How Does Workers’ Compensation Work? (In Simple Terms)
Workers’ compensation can be complicated, but it should not be. Filing a claim should be an easy process for employees, and the employer should assist in any way possible. The most important thing to remember about a workers’ compensation claim is notice. Always give notice as soon as you are aware of the injury to the employer to ensure proper coverage for your injuries and lost wages.
When filing an initial claim or handling a denial, an experienced workers’ compensation attorney can help ease the process. An attorney will know who to speak with and how to get you the maximum benefits and compensation for your injuries. After giving notice of an injury, consider contacting the Pennsylvania workers’ compensation attorneys at Krasno, Krasno & Onwudinjo to help expedite the process and reduce stress.
Overview of Workers’ Compensation
Workers’ compensation in Pennsylvania allows employees to collect compensation when they are injured at work. Employees’ rights are protected under the Pennsylvania Workmen’s Compensation Act, which outlines the administrative and appeal processes, as well as what benefits an employee can collect when injured at work.
Typically, when an employee is injured while on the job, they can file a workers’ compensation claim to receive pay for lost wages and any medical treatment related to the injury—this can include emergency costs, surgical costs, therapy, pharmaceuticals, and other medical procedures and treatments.
While each state is different on workers’ compensation mandates, Pennsylvania is one of many that requires employers to have workers’ compensation coverage. If an employer is found to not have the proper coverage, they can face grave penalties, including both civil and criminal lawsuits.
All employees will be covered by workers’ compensation insurance during the entire time of employment, starting day one. Even if a worker was injured at a past job or has a previous medical condition, they will not be barred from workers’ compensation coverage. If an employee is injured while on the job, then they will be covered.
The requirements for any workers’ compensation claim are simple, if the employee was employed and actively on the job at the time of the injury, then they can file a claim for workers’ comp benefits.
Filing a Workers’ Compensation Claim
Filing a workers’ compensation claim can be cumbersome and require a bit of paperwork. Luckily, the Pennsylvania Department of Labor and Industry tries to make the process straightforward by placing all necessary forms and claim information in one convenient location.
First and foremost, when injured at work, the number one requirement is to give notice to your employer. Once the employer receives notice, they are required to provide the name, address, and phone number of their worker’s compensation insurance coverage/company. Additionally, they are required by law to post form LIBC-500, which is a notice or injury report form. This allows the employee to properly give notice of their injury.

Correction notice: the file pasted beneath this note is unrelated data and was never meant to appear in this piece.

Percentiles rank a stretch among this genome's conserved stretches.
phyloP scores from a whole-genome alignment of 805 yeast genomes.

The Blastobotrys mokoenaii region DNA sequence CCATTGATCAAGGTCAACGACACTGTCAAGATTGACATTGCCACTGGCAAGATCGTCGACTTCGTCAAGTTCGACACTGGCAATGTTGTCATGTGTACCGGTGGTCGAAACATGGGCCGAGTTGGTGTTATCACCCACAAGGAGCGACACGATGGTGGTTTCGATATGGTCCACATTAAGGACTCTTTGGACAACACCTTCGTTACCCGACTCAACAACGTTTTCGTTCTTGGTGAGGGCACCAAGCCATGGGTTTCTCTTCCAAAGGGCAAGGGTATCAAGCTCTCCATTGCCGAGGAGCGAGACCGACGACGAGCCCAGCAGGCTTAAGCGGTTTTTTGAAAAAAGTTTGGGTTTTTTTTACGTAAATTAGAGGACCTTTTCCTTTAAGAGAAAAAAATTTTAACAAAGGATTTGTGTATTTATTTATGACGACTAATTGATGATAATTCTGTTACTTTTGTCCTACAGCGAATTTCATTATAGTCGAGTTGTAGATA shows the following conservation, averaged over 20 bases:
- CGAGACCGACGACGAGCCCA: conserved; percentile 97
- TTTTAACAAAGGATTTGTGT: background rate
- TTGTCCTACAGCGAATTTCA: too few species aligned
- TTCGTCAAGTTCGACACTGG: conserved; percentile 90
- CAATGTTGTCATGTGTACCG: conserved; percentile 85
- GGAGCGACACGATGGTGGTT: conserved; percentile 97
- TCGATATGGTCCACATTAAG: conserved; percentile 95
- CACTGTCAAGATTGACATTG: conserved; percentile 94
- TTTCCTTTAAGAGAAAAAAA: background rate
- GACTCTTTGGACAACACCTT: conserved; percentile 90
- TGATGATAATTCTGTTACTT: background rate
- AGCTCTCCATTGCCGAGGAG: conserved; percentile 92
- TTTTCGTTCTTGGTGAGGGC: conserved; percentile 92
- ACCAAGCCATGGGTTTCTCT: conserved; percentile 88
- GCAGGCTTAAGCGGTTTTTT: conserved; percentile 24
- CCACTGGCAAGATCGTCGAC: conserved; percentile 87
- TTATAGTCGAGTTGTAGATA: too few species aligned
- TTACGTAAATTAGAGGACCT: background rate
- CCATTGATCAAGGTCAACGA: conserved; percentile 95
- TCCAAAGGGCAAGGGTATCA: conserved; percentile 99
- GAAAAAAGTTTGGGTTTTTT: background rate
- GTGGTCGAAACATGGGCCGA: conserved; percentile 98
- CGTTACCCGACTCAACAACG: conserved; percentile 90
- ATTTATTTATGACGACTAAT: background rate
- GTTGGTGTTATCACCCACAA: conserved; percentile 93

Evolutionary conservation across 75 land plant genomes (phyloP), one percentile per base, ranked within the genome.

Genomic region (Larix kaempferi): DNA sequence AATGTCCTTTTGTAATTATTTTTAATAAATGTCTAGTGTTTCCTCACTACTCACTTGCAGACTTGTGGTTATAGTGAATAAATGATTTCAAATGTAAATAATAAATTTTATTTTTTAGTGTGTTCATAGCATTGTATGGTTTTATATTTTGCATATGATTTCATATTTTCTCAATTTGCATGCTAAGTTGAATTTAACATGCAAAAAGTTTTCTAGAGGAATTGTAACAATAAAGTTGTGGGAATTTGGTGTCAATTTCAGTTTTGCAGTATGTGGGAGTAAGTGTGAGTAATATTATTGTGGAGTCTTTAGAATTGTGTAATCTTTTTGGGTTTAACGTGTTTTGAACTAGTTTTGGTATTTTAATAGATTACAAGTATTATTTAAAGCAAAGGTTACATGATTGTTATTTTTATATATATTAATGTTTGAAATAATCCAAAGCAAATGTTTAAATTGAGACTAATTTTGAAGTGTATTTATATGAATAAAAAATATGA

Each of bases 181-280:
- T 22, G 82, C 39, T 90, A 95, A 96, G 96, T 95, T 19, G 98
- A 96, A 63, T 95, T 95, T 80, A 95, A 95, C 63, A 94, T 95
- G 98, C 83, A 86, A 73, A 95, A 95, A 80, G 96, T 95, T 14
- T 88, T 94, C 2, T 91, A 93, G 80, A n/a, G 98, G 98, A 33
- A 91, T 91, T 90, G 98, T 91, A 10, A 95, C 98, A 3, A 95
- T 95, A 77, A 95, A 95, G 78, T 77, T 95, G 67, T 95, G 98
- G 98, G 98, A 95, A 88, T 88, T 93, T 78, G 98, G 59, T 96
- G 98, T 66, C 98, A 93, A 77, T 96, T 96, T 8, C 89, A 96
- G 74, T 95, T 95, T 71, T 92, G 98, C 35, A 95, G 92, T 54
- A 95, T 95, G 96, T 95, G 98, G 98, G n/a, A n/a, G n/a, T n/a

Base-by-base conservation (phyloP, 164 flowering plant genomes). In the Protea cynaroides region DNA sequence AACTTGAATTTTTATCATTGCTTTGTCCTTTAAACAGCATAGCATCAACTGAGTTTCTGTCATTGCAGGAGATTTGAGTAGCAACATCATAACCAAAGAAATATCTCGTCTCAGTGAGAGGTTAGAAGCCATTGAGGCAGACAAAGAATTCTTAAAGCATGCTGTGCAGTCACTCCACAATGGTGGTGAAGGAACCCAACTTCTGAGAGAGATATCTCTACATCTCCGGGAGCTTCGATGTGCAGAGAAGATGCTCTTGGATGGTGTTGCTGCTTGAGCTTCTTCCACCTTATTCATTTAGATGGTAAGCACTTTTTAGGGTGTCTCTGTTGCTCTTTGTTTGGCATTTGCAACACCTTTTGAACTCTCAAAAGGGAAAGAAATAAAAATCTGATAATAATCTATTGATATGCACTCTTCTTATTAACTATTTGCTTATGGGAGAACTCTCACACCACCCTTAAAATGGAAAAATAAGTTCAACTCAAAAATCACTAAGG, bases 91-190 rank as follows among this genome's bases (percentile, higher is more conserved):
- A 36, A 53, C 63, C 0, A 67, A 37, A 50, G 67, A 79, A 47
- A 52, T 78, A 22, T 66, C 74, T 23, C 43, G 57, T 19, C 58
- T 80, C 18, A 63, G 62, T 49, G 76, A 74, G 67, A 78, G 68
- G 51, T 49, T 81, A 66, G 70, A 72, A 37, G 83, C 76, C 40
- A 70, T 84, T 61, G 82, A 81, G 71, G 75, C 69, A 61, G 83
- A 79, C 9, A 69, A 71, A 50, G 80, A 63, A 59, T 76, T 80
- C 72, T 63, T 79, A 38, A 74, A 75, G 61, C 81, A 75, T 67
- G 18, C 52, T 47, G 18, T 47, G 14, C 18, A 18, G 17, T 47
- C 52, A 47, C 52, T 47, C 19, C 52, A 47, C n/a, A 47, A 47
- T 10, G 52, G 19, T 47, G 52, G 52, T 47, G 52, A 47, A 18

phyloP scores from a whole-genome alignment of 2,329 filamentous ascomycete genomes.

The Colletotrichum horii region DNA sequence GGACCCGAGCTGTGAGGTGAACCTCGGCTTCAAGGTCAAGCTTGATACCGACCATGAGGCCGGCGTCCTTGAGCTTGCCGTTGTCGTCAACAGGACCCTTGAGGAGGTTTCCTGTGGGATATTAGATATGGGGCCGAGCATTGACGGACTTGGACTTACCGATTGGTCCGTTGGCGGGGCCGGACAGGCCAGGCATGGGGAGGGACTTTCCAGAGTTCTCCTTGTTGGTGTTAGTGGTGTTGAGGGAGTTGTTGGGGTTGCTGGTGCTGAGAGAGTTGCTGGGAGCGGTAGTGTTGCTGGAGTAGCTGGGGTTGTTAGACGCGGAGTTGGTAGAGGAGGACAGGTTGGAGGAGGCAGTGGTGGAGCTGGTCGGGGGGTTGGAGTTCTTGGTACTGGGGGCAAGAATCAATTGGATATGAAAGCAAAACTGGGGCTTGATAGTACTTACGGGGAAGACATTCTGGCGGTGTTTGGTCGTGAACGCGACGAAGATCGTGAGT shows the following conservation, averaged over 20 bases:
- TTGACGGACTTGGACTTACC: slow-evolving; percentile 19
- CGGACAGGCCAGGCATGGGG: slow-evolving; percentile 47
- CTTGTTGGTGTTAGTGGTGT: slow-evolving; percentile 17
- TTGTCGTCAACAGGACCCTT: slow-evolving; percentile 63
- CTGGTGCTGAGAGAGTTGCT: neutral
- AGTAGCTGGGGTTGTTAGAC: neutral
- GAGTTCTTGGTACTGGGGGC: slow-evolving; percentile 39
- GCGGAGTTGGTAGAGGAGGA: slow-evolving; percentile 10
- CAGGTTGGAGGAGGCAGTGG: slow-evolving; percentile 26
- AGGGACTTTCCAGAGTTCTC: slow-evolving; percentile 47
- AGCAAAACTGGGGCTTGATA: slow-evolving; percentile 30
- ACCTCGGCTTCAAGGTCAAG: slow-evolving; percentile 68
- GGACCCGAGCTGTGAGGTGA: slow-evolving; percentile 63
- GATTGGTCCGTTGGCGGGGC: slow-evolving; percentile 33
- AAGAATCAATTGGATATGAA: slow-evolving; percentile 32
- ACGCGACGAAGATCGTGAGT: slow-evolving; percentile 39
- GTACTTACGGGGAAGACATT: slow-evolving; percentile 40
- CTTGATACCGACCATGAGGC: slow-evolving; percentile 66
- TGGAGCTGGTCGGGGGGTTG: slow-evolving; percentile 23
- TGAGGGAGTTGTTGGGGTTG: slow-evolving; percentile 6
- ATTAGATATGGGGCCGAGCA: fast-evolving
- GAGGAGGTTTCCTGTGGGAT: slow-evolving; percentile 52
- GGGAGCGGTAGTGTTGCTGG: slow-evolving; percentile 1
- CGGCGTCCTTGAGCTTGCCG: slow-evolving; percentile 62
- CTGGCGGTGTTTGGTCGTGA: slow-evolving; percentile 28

An employee is required to report the injury within 21 days and if not reported within at least 120 days from the date or from when the employee gained knowledge of the injury, then they will not be able to collect workers’ compensation benefits.
Employers are also required to report the injury to the insurance company upon notice. If the injury resulted in death, employers have 48 hours to file a First Report of Injury and if the injury resulted in a disability lasting more than one day or one shift, then they have 7 days to file the First Report of Injury.
No later than 21 days after the notice and reporting the claim, the insurance provider will either deny or grant the workers’ compensation claim. If the claim is denied, then the case is closed. The employee still has options through the litigation system, like filing a Claim Petition, if the claim has been denied. This will reopen the case and allow for an administrative hearing.
An employee can receive notice of temporary compensation while a claim is still being instigated. This allows an extra 90 days to review the claim. Once they have made their decision, the employee will receive notice that either the pay will be stopped or that they will be receiving full workers’ compensation pay for the injury.
Compensation will be based on the employee’s current pay and the costs of injuries. The employee will receive compensation for their injuries until they receive a notice of suspension, notice of medication, or a final statement with receipt.
How Much Does Workers’ Compensation Pay in Pennsylvania?
The maximum amount of workers’ compensation benefit/pay an employee can receive is based on the Department of Labor and Industry’s calculation of average weekly wages.
The pay will vary based on the worker’s current compensation and what year the claim was filed. Generally, workers should receive compensation benefits equal to two-thirds of their weekly pay. There are state minimum and maximum pay amounts set forth by the Workers’ Compensation Act.
- Claim filed after January 1, 2019: maximum of $1,049.00 weekly
- Claim filed after January 1, 2020: maximum of $1,081.00 weekly
- Claim filed after January 1, 2021: maximum of $1,130.00 weekly
- Claim filed after January 1, 2022: maximum of $1,205.00 weekly
- Claim filed after January 1, 2023: maximum of $1,273.00 weekly
The average weekly pay is based on the total gross wages made at the time of the injury, which includes average overtime, tips, and bonuses reported. This can include typical expenses that an employer might pay, like housing and vehicle payments.
Looking at claims filed after January 1, 2023, an employee will receive the maximum compensation if they receive weekly wages greater than $1,909.50. Employees will receive workers’ compensation pay for two-thirds of their weekly wages if their wages fall between $954.76 and $1,909.50. If the pay is between $707.22 and $954.75, then the worker will receive weekly compensation of $636.50. Anything less than $707.21 in weekly wages will receive compensation for 90% of their wages.